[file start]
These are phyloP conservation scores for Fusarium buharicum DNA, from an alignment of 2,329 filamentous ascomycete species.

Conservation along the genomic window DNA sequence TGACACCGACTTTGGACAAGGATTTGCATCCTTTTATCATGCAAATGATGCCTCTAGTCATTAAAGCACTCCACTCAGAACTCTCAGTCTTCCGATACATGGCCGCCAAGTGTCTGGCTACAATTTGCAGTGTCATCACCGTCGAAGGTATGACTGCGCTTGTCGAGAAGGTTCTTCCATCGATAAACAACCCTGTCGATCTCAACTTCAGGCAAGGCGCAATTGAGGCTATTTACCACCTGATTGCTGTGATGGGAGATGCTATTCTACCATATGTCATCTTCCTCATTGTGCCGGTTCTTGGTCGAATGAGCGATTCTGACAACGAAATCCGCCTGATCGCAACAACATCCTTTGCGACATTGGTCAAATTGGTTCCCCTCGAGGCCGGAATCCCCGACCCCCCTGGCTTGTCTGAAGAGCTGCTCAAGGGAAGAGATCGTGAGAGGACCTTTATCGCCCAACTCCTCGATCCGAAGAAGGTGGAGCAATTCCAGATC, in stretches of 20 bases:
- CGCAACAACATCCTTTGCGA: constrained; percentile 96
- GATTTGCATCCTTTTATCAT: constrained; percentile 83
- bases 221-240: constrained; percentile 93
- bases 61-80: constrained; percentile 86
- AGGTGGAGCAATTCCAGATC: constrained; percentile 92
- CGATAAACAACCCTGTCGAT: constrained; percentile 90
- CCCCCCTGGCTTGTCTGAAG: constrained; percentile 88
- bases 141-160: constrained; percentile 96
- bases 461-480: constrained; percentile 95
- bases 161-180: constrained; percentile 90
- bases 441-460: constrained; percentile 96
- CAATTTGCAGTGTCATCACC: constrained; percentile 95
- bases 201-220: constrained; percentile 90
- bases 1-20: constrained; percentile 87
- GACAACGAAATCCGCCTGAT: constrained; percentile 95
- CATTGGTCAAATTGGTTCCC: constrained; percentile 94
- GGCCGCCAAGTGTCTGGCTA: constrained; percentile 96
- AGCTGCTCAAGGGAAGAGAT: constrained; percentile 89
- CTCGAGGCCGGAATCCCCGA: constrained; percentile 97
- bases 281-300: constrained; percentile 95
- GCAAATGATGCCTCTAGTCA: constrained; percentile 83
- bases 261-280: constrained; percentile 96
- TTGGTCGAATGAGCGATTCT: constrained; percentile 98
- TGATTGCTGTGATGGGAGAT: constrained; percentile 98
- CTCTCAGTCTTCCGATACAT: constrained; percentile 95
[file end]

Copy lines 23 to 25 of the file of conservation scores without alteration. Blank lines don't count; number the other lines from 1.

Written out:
- GCAAATGATGCCTCTAGTCA: constrained; percentile 83
- bases 261-280: constrained; percentile 96
- TTGGTCGAATGAGCGATTCT: constrained; percentile 98